Building the Architecture for Tomorrow

Greg Thomas
3 min readJul 24


I came across this post today that is making the rounds this morning across a few sites as to what AI thinks the future of all these “things” that we have will be…

News flash…

Cars will still have 4 wheels.

Bikes will still have 2 wheels.

Mcdonald's will look fancy but definitely not as cool as this was…

All in all, things seem to get sleeker if anything, and that might be because that is what we are demanding right now, today, in what we are building and what we are trying to work towards.

Side Note: Sadly AI had no prediction that we’d have flying cars :(

The same principle has applied to Software Architecture for many years, we design for what we know today, aiming for scale, security, and performance but knowing that there are so many variables we don’t understand that it is near impossible to build for everything that is going to happen in the new few years and getting it perfect.

Your code can stand the test of time for many years, running on a server, underneath someone’s desk, doing the job it was built to do, and still be efficient, without causing an outage, without taking up someone’s time, and still be great code.

I once scoffed at code that followed no design principles, pattern, or architecture tenants of the day — the response?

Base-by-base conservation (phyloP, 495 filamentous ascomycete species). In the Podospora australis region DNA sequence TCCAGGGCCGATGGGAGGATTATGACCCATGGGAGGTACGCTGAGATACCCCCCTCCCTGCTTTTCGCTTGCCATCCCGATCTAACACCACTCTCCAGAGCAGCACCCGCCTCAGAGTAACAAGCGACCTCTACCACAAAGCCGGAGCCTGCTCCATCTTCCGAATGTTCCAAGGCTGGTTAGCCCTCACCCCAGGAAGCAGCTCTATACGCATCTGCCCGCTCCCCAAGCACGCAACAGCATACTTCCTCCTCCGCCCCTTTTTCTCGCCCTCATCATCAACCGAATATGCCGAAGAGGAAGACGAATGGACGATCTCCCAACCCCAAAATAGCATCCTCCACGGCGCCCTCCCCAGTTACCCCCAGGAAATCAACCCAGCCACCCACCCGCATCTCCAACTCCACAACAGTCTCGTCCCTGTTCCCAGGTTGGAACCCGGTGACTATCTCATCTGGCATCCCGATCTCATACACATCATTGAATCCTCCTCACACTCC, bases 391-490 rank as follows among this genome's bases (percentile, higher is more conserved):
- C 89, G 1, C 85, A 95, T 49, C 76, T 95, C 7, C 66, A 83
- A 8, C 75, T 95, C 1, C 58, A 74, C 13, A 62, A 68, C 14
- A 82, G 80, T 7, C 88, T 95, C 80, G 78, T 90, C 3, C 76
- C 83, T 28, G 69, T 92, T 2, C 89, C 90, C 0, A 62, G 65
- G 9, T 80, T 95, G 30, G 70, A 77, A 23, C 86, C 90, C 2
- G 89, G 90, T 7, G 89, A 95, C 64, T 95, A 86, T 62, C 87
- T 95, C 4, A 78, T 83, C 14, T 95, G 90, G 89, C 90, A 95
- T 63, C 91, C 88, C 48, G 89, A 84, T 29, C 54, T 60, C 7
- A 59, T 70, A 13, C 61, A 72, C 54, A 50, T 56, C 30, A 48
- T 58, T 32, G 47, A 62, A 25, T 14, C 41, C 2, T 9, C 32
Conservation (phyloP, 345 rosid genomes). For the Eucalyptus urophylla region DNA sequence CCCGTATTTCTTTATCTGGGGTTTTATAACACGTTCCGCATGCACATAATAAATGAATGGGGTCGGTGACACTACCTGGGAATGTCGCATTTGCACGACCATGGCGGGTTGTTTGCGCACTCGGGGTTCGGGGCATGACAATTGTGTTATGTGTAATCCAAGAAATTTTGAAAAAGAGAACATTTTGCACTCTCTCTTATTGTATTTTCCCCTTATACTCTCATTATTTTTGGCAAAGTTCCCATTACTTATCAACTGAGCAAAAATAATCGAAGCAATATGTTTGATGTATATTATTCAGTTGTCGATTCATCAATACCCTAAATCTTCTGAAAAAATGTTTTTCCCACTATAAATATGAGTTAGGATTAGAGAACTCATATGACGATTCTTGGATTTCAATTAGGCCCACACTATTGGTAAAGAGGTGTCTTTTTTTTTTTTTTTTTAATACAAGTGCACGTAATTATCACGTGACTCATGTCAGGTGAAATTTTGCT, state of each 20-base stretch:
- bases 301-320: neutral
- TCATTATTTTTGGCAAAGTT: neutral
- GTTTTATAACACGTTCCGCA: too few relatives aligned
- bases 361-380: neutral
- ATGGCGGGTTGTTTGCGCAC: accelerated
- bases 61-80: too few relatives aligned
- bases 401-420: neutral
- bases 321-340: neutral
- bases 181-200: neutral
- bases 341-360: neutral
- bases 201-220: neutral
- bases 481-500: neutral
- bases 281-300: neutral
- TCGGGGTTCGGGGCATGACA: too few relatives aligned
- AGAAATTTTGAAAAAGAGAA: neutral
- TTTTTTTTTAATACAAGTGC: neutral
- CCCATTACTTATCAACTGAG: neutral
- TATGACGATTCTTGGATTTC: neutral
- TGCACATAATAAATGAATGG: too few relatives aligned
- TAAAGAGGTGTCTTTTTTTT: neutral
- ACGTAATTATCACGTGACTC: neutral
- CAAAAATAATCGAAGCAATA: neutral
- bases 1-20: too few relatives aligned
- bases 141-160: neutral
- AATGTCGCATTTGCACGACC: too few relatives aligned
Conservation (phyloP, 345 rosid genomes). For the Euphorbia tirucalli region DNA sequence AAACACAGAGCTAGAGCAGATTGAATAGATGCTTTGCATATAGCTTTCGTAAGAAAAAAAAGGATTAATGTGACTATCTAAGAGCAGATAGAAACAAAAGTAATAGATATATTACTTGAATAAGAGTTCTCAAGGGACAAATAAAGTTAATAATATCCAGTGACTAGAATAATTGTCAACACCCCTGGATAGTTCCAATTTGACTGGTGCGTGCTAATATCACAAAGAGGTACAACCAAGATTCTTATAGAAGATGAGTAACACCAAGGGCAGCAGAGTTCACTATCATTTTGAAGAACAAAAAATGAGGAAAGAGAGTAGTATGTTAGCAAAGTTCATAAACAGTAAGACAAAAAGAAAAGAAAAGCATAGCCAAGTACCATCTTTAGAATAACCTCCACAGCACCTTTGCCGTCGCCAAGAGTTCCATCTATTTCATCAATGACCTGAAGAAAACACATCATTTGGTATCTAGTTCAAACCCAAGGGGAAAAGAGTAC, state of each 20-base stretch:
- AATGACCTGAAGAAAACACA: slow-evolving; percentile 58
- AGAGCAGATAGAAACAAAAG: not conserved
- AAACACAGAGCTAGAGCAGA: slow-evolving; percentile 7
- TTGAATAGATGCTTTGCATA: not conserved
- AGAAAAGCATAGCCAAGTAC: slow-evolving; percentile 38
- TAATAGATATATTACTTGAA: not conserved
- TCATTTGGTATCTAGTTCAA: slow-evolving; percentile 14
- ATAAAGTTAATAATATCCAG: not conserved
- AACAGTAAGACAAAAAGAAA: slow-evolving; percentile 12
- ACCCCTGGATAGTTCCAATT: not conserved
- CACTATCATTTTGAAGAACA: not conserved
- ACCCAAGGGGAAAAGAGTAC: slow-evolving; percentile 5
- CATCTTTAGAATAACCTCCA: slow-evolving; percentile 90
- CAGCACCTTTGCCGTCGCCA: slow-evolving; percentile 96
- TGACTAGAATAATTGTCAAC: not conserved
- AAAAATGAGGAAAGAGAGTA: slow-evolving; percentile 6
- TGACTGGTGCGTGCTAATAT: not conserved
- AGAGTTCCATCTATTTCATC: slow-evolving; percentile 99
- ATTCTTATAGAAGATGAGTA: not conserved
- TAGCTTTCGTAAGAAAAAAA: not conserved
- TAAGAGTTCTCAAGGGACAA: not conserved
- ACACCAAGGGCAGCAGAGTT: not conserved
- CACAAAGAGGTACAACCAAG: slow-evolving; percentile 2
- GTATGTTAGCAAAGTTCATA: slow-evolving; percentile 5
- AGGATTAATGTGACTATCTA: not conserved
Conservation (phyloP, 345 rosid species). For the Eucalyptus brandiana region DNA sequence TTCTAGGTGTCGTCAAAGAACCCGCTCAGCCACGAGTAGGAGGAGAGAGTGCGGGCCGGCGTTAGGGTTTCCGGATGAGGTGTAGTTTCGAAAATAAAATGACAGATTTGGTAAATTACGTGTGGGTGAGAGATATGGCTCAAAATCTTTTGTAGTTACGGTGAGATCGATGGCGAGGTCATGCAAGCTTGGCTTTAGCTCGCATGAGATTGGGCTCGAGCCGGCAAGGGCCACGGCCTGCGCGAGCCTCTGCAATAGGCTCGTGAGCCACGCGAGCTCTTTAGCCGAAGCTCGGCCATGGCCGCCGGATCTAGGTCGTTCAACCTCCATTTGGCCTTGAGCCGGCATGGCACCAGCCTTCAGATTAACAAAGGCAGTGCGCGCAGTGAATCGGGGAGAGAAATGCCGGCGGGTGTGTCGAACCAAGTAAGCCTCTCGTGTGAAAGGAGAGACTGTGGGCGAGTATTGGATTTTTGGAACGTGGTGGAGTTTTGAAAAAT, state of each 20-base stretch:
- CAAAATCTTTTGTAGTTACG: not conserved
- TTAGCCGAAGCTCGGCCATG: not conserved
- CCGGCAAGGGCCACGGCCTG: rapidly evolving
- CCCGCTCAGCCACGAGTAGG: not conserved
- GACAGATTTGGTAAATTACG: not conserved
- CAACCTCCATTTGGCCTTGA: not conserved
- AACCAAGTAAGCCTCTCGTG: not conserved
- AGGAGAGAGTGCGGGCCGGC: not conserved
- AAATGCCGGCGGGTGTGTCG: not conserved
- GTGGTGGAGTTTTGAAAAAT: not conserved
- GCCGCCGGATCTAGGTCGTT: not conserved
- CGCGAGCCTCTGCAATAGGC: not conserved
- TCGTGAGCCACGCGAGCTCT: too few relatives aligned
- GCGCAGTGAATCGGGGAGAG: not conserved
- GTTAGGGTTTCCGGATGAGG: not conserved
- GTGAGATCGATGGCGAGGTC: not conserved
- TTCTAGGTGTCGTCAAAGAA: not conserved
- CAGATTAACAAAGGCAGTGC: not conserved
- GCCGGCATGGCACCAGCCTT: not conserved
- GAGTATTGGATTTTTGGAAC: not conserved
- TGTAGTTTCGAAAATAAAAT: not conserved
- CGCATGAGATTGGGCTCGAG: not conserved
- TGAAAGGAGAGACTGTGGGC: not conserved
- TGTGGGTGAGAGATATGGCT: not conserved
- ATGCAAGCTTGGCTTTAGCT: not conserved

“It has been running fine in Production for years after it was deployed without an issue — that’s a win.”

That isn’t saying that we should write bad code, what it says is — At the time, it did what it was supposed to do and all this time later, it is still doing what it is supposed to do, rearchitecting it to look shiny and sleek and follow the new standards would be undoing all that work.

Don’t get sucked into esoteric battles and discussions as to what the architecture and future will look like in five or ten years, there will most likely be a different framework running. Design for today, the next year and maybe two years out at the most — those are the numbers, scale, variables, and information you have at your fingertips to make strong informed decisions that will set you up for success in what you implement and not in all the meetings that you have.

Want more? Check out my book Code Your Way Up — available as an eBook or Paperback on Amazon (CAN and US). I blog daily on and lead



Greg Thomas

Software Architect, Developer, Author and Leader helping organizations build scalable software delivery teams and implement cloud-based solutions

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